Advanced search
Start date
Betweenand
(Reference retrieved automatically from Web of Science through information on FAPESP grant and its corresponding number as mentioned in the publication by the authors.)

Dirac-Hartree-Bogoliubov calculation for spherical and deformed hot nuclei: Temperature dependence of the pairing energy and gaps, nuclear deformation, nuclear radii, excitation energy, and entropy

Full text
Author(s):
Lisboa, R. [1] ; Malheiro, M. [2] ; Carlson, B. V. [2]
Total Authors: 3
Affiliation:
[1] Univ Fed Rio Grande do Norte, Escola Ciencias & Tecnol, BR-59078970 Natal, RN - Brazil
[2] Ctr Tecn Aeroesp, Inst Technol Aeronaut, Dept Fis, BR-12228900 Sao Jose Dos Campos, SP - Brazil
Total Affiliations: 2
Document type: Journal article
Source: Physical Review C; v. 93, n. 2 FEB 25 2016.
Web of Science Citations: 11
Abstract

Background: Unbound single-particle states become important in determining the properties of a hot nucleus as its temperature increases. We present relativistic mean field (RMF) for hot nuclei considering not only the self-consistent temperature and density dependence of the self-consistent relativistic mean fields but also the vapor phase that takes into account the unbound nucleon states. Purpose: The temperature dependence of the pairing gaps, nuclear deformation, radii, binding energies, entropy, and caloric curves of spherical and deformed nuclei are obtained in self-consistent RMF calculations up to the limit of existence of the nucleus. Method: We perform Dirac-Hartree-Bogoliubov (DHB) calculations for hot nuclei using a zero-range approximation to the relativistic pairing interaction to calculate proton-proton and neutron-neutron pairing energies and gaps. A vapor subtraction procedure is used to account for unbound states and to remove long range Coulomb repulsion between the hot nucleus and the gas as well as the contribution of the external nucleon gas. Results: We show that p-p and n-n pairing gaps in the S-1(0) channel vanish for low critical temperatures in the range T-cp approximate to 0.6-1.1 MeV for spherical nuclei such as Zr-90, Sn-124, and Ce-140 and for both deformed nuclei Sm-150 and Er-168. We found that superconducting phase transition occurs at T-cp = 1.03 Delta(pp) (0) for Zr-90, T-cp = 1.16 Delta(pp) (0) for Ce-140, T-cp = 0.92 Delta(pp) (0) for Sm-150, and T-cp = 0.97 Delta(pp) (0) for Er-168. The superfluidity phase transition occurs at T-cp = 0.72 Delta(nn) (0) for Sn-124, T-cp = 1.22 Delta(nn) (0) for Sm-150, and Tcp = 1.13 Delta(nn) (0) for Er-168. Thus, the nuclear superfluidity phase-at least for this channel-can only survive at very low nuclear temperatures and this phase transition (when the neutron gap vanishes) always occurs before the superconducting one, where the proton gap is zero. For deformed nuclei the nuclear deformation disappear at temperatures of about T-cs = 2.0-4.0 MeV, well above the critical temperatures for pairing, T-cp. If we associate the melting of hot nuclei into the surrounding vapor with the liquid-gas phase transition our results indicate that it occurs at temperatures around T = 8.0-10.0 MeV, somewhat higher than observed in many experimental results. Conclusions: The change of the pairing fields with the temperature is important and must be taken into account in order to define the superfluidity and superconducting phase transitions. We obtain a Hamiltonian form of the pairing field calibrated by an overall constant c(pair) to compensate for deficiencies of the interaction parameters and of the numerical calculation. When the pairing is not zero, the states close to the Fermi energy make the principal contribution to the anomalous density that appears in the pairing field. By including temperature through the use of the Matsubara formalism, the normal and anomalous densities are multiplied by a Fermi occupation factor. This leads to a reduction in the anomalous density and in the pairing as the temperature increases. When the temperature increases (T >= 4 MeV), the effects of the vapor phase that take into account the unbound nucleon states become important, allowing the study of nuclear properties of finite nuclei from zero to high temperatures. (AU)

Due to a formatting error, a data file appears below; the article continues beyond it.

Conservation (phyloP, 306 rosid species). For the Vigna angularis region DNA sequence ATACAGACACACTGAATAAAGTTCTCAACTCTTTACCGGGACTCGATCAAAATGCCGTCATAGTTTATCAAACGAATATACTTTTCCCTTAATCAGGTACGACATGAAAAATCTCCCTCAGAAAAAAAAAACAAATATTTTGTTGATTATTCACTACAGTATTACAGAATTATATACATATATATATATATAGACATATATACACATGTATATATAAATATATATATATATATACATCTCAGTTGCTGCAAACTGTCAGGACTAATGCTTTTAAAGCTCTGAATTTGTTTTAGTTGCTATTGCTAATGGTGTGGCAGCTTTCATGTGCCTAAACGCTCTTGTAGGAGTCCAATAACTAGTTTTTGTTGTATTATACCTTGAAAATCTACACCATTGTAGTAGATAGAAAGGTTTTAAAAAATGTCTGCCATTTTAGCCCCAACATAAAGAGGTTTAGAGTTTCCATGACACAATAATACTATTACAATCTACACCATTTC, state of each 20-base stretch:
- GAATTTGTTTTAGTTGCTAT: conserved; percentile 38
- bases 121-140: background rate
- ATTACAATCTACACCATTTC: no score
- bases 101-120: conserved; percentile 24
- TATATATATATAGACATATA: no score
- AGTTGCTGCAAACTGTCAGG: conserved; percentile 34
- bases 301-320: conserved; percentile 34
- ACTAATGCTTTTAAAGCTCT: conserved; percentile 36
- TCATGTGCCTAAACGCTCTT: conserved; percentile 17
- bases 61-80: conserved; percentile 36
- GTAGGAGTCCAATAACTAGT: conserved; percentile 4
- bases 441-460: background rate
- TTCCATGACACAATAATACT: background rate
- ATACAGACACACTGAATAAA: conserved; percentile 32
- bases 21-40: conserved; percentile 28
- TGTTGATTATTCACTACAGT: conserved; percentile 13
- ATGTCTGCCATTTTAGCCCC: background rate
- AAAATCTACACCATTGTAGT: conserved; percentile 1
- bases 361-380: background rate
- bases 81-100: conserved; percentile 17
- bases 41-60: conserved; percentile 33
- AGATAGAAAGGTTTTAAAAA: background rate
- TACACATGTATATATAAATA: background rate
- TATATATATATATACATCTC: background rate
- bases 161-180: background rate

FAPESP's process: 13/26258-4 - Superdense matter in the universe
Grantee:Manuel Máximo Bastos Malheiro de Oliveira
Support type: Research Projects - Thematic Grants
FAPESP's process: 09/00069-5 - Few-body aspects of many-body physics
Grantee:Tobias Frederico
Support type: Research Projects - Thematic Grants